Golden Door balances its luxury and zen aura making it one of the most elite spa sanctuaries in the world, focused on the trifecta of mind, body, spirit, located in southern California amongst some other wellness heavy hitters. I was introduced to their food line curated by the Executive chef, Greg Frey Jr. and I decided to whip up a meal based around the rice medley.

It is fun for me to try different products especially when I don’t often use “pre-packaged” mixtures. Chef Frey is dedicated to sourcing the finest ingredients…and conveniently combining textures and flavors so you, the home cook can easily prepare a nutritious meal.

Scallops and rice medley rice

“My culinary background has been focused on providing a healthy mindful presentation and building a strong food sourcing base with relationships with local farmers, fisherman and ranches. The focus is on sustenance rather than deprivation.” says Chef Greg Frey Jr.


The rice medley I used was the Zazen Rice with Shiitake Mushrooms and silvered almonds. I cooked the rice as directed on the packet with organic broth. I seasoned it with salt and pepper, folded in some vegetables and added some brightness with the fresh lime juice and cilantro.  I topped the rice with curry crusted scallops and a quick pickling of red onion. The earthiness of the mushrooms and almonds in the rice medley married well with the pop from the citrus and herbs… and of course the tang of the vinegar from the pickled onions (I love all things pickled).

Easy healthy recipes

The best news I haven’t even mentioned yet is that all the profits from the Golden Door artisan food line go to charitable causes which makes purchasing the Golden Door products extremely rewarding and a “Feel Good”–all around. Bon Appetite!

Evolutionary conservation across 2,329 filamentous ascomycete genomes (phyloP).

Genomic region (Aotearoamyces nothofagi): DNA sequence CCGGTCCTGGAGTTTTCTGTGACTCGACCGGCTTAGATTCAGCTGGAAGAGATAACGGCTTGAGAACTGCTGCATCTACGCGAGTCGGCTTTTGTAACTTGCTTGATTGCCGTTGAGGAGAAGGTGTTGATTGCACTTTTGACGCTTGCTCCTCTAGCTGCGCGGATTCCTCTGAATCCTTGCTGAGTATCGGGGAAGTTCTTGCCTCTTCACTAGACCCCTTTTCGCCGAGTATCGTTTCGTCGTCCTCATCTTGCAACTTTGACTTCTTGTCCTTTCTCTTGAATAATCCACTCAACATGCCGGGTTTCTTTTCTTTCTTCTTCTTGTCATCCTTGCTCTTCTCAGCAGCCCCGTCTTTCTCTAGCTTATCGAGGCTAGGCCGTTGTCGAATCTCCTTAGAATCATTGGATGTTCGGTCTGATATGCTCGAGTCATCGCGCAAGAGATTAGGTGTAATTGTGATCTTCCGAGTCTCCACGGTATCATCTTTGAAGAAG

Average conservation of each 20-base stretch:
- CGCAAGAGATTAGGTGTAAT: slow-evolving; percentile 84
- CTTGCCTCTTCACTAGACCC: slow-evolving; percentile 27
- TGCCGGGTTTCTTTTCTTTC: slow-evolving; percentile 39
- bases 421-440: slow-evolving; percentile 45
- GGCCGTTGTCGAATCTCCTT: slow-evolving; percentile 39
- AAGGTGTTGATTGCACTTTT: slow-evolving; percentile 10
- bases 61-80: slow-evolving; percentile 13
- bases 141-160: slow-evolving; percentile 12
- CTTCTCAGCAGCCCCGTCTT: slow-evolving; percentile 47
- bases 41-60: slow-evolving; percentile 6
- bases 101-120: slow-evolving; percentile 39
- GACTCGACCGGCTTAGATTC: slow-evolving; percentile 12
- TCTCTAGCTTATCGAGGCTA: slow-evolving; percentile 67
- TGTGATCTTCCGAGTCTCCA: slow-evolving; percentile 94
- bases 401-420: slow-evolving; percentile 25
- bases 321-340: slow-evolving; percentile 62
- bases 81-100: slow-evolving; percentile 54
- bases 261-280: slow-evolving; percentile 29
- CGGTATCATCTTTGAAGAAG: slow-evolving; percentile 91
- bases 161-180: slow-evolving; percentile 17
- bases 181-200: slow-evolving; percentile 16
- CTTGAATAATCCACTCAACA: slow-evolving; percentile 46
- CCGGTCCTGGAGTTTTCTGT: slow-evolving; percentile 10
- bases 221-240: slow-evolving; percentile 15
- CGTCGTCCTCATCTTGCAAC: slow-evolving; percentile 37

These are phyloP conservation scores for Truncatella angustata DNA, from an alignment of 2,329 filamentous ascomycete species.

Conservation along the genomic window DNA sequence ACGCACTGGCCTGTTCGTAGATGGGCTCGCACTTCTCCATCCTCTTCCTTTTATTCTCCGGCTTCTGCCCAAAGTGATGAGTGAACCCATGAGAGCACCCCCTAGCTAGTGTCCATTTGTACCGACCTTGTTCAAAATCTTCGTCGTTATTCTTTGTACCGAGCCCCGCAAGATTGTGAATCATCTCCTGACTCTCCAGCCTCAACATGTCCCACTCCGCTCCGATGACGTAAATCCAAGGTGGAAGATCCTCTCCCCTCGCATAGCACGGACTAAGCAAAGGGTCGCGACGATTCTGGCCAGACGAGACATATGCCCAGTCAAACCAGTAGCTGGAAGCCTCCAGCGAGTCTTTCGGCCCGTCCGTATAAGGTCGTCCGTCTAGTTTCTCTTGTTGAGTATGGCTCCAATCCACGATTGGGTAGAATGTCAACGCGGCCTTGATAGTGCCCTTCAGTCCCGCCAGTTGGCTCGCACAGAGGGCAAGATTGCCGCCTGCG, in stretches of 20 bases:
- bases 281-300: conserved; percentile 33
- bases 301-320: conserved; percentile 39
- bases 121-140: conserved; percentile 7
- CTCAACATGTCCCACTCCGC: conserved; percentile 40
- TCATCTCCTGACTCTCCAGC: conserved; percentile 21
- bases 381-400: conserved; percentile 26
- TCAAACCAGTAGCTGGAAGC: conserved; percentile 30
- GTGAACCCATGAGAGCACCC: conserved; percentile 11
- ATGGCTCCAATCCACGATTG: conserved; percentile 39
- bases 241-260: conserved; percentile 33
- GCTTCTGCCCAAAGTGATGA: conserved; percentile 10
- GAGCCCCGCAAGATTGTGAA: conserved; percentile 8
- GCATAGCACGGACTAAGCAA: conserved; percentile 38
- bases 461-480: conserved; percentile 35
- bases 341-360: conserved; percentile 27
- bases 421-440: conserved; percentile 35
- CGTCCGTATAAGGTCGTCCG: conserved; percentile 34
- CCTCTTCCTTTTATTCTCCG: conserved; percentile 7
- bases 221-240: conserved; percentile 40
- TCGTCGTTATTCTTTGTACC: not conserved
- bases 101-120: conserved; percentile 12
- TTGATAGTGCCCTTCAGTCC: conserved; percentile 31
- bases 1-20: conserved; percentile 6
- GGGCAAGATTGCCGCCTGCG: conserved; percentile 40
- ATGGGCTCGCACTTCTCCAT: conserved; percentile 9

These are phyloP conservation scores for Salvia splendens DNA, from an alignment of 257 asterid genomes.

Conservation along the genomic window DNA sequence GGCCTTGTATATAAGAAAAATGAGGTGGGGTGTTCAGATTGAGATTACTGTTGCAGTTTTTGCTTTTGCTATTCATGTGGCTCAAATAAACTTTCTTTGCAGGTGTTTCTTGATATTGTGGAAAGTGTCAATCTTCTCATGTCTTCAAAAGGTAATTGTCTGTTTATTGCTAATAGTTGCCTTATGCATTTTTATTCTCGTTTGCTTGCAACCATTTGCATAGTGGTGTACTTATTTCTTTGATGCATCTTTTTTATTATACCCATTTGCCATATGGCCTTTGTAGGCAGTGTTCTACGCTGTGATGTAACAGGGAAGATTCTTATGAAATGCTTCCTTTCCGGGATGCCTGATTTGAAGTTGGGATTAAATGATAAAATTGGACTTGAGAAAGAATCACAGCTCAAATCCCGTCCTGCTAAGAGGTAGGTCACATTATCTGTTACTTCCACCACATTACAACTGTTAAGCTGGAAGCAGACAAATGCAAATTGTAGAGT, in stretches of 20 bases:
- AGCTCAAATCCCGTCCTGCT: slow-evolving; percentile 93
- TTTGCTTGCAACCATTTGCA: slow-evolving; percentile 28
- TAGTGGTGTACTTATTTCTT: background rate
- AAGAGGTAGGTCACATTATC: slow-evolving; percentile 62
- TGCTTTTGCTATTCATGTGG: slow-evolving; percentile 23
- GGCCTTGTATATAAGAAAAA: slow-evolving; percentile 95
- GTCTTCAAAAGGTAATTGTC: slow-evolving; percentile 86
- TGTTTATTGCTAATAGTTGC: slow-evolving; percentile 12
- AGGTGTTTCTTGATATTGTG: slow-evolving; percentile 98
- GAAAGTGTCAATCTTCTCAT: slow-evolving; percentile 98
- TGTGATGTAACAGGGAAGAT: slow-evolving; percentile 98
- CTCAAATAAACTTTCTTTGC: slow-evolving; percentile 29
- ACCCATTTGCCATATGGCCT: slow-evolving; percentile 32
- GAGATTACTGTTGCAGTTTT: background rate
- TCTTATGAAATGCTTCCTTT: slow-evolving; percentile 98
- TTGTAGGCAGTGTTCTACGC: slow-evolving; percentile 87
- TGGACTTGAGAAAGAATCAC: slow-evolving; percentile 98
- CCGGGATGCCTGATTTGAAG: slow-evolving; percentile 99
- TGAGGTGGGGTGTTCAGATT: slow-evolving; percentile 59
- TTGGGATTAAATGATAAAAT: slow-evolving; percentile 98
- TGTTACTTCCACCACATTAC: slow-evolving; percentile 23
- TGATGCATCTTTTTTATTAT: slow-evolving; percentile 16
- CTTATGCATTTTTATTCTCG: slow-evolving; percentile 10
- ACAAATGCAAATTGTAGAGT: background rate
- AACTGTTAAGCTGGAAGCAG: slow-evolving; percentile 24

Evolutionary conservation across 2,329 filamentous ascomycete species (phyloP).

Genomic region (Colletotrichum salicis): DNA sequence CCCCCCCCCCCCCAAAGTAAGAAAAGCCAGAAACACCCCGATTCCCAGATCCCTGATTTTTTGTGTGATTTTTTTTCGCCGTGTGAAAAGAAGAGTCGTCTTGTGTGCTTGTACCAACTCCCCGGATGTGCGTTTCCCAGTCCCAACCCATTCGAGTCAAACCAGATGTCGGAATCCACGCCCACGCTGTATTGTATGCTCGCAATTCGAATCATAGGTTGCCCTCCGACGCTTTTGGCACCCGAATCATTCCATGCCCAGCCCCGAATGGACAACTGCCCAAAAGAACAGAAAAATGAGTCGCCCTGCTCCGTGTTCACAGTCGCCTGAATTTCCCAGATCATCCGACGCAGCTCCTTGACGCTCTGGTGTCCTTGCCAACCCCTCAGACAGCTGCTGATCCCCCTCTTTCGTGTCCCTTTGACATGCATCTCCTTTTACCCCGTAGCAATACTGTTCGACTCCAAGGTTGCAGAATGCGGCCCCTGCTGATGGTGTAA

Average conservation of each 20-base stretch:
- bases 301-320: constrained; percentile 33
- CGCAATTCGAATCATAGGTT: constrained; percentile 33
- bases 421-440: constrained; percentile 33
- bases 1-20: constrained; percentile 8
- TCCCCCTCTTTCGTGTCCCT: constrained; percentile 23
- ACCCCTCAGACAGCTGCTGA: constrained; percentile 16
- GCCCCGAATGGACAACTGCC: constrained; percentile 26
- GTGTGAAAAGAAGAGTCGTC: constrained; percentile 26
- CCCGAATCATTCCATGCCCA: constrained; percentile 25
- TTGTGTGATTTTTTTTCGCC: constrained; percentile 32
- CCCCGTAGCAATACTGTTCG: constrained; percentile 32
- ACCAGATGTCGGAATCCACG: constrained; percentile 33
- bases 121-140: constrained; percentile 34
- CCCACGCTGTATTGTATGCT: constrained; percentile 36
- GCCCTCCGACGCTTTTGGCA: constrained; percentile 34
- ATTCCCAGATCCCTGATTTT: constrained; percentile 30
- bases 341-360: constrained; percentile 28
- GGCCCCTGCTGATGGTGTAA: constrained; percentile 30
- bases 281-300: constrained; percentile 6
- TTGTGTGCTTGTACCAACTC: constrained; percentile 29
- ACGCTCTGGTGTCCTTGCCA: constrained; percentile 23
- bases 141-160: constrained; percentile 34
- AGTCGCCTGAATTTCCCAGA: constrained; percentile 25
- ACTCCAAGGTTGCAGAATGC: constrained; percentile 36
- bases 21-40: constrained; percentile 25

RECIPE: Curry crusted Wild Scallops with Cantor and Lime Zazen Rice Medley


Curry crusted scallops with Rice medley


1 packet of Zazen Rice Medley
2 cups of organic low sodium broth
1/2 colored bell pepper, thin 1/2 inch strips
1/2 pound of wild fresh scallops
2 tablespoons of curry powder
Juice of 1 lime
1 jalapeno, small chop

For Pickling:
small red onion, sliced thin
1/2 cup of white vinegar
1 bay leaf
1 teaspoon, of peppercorns

small bunch of cilantro leaves
kosher salt and fresh ground pepper, for seasoning



In a pot, bring two cups of broth to a simmer and add the rice medley. Cook as directed on package. Take off heat, season for taste and fold in the peppers, lime juice, and cilantro.

While rice is cooking, in a small pot bring white vinegar to a boil with bay leaf and peppercorns, and a pinch of salt.  Lower to a simmer, add onions and let cook for 5 minutes. Turn off heat and let sit in the vinegar mixture for another 7-10 minutes. Drain the onions from the liquid and set aside.

Dry scallops with a paper towel and season with kosher salt and fresh ground black pepper. Dust them with curry powder on both sides. Heat a large skillet, make sure it is hot and add oil. Cook scallops 1-2 minutes on each side without moving the scallops so you get some nice charred color.

To plate, add rice mixture, top with scallops and finish with pickled onions and cilantro leaves.

Packing party

I served this dish at a packing party for our lunch break and I received raved reviews. Order your Golden Door products and please share your creative dishes you whip up in your kitchens!

Healthy Scallops dish








Satisfy your senses,
Amanda (follow me on Twitter!)